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“Dirty Disk” Vulnerability Threatens The Cloud

Rackspace and VPS.NET have resolved the issue, but shared storage in OnApp-based clouds could leak data

On by Max Smolaks 0

Research by Context Information Security, conducted last year and published yesterday, has uncovered data security flaws in the cloud infrastructure services of several providers, including Rackspace and VPS.NET.

The problem lies in data separation between virtual machines using the same storage drives. The vulnerability could give attackers unauthorised access to deleted customer data that is still invisibly present on the drives. The simplest solution is to “zero” format the hard drives after files have been deleted, making the information unrecoverable.

While Rackspace gave Context access to their engineers, executives and processes to fix the vulnerability, VPS.NET says it has  resolved the problem on its own own by rolling out a patch.

Context warns that OnApp Cloud solution, on which VPS.NET is based, is used by over 250 cloud providers worldwide, and there could be thousands of virtual machines at potential risk.

Wipe the disk after you’re done

Context also tested the cloud market leader Amazon, as well as another provider, Gigenet, and gave them both a clean bill of health over so-called “dirty disks”. However, with servers hosted on Rackspace and VPS.NET, Context managed to gain access to fragments of customer databases and elements of system information that could potentially give an attacker control over hosted servers.

“In the cloud, instead of facing an infrastructure based on separate physical boxes, an attacker can purchase a node from the same provider and attempt an attack on the target organisation from the same physical machine and using the same physical resources” said Michael Jordon, research and development manager at Context.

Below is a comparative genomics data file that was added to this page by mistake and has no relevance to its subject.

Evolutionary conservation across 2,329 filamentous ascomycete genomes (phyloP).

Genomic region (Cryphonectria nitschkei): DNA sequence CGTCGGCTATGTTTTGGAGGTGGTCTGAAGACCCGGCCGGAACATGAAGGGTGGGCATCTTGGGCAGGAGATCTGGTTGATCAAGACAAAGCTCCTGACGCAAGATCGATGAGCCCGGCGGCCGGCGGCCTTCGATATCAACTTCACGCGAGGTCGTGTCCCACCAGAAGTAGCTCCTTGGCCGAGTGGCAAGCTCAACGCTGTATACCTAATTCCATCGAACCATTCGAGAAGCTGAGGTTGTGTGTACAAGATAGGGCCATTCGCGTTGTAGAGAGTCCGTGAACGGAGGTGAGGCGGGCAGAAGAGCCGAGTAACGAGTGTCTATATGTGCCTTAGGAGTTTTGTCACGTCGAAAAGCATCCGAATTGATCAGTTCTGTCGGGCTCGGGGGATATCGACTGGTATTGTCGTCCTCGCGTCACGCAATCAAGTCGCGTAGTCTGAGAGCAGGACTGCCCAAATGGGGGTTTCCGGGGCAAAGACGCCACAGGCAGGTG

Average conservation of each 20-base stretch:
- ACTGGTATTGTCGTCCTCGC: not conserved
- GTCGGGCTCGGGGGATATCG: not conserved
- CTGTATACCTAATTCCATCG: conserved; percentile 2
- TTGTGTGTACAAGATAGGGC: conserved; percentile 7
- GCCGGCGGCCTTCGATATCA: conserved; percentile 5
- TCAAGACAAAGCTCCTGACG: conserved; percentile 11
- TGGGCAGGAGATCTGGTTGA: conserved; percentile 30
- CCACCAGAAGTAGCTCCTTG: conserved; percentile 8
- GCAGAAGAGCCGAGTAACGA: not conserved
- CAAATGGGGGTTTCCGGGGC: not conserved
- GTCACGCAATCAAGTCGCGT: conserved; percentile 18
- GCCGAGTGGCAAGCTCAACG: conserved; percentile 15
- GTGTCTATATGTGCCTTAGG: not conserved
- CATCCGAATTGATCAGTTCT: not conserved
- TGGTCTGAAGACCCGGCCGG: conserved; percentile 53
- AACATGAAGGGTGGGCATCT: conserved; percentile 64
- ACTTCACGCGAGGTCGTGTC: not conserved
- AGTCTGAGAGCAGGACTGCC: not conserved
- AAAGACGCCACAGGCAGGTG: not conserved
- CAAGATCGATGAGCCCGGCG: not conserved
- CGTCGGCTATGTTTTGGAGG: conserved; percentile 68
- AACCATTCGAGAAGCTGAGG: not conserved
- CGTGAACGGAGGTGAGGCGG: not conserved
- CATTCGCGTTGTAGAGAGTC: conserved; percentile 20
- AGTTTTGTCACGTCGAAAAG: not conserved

“This does not mean that the Cloud is unsafe and the business benefits remain compelling, but the simplicity of this issue raises important questions about the maturity of Cloud technology and the level of security and testing undertaken in some instances,” he added.

Since March last year, Rackspace has worked closely with Context to identify and fix the potential vulnerability, which was found among some users of its now-legacy platform for Linux Cloud Servers.

The company has long been “zeroing” the disk areas that were occupied by virtual machines, but this operation was not effective in all instances.

“For Rackspace the issue was in their use of Xen Classic in a configuration which was insecure.  Other hypervisors could also be configured in this fashion.  We tested four providers and two had the issue, so there is a good chance that other providers will have made the same mistake,” a spokesman for Context told TechWeekEurope.

The company later tested Rackspace’s current cloud platform, as well as its new Cloud computing solution based on OpenStack, and has confirmed that the security vulnerability has been resolved. Rackspace has claimed that to date, no customer data was seen or exploited in any way by any unauthorized party.

Expensive zeroes

VPS.NET told Context that it took 15 days to roll out a patch which fixed the issue. However, its service is based on OnApp – a complete Cloud solution, used across the globe by more than 250 providers, and available to buy off-the-shelf.

OnApp has claimed that “not many customers are affected” by the vulnerability. It told Context that “zeroing” out the entire disk by default would be “too costly from a hardware IO perspective“. Instead, the company introduced an optional function that will securely format the discs and remove remaining data. However, because of its opt-in nature, and the widespread use of OnApp, there could be thousands of virtual machines still at potential risk.

“OnApp seem to take the view that cost is more important than security,” said a spokesman for Context. OnApp was not available for comment at the time of writing.

“It is unclear how widespread this issue is among other Cloud providers” said Jordon. “By raising awareness of the problem, other service providers of Cloud Infrastructure services can ensure they do not put their customers’ data at risk in the same manner, and customers can undertake the appropriate due diligence before moving to the Cloud.”

Context advises the users of OnApp-based Cloud services to ensure they click on the secure wipe button if they are de-provisioning virtual servers.

It is not just storage drives in the cloud that can keep remains of the data after it has been deleted. Research presented by the ICO  at Infosec today suggests that one in 10 second-hand hard drives keep personal data.

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Max Smolaks

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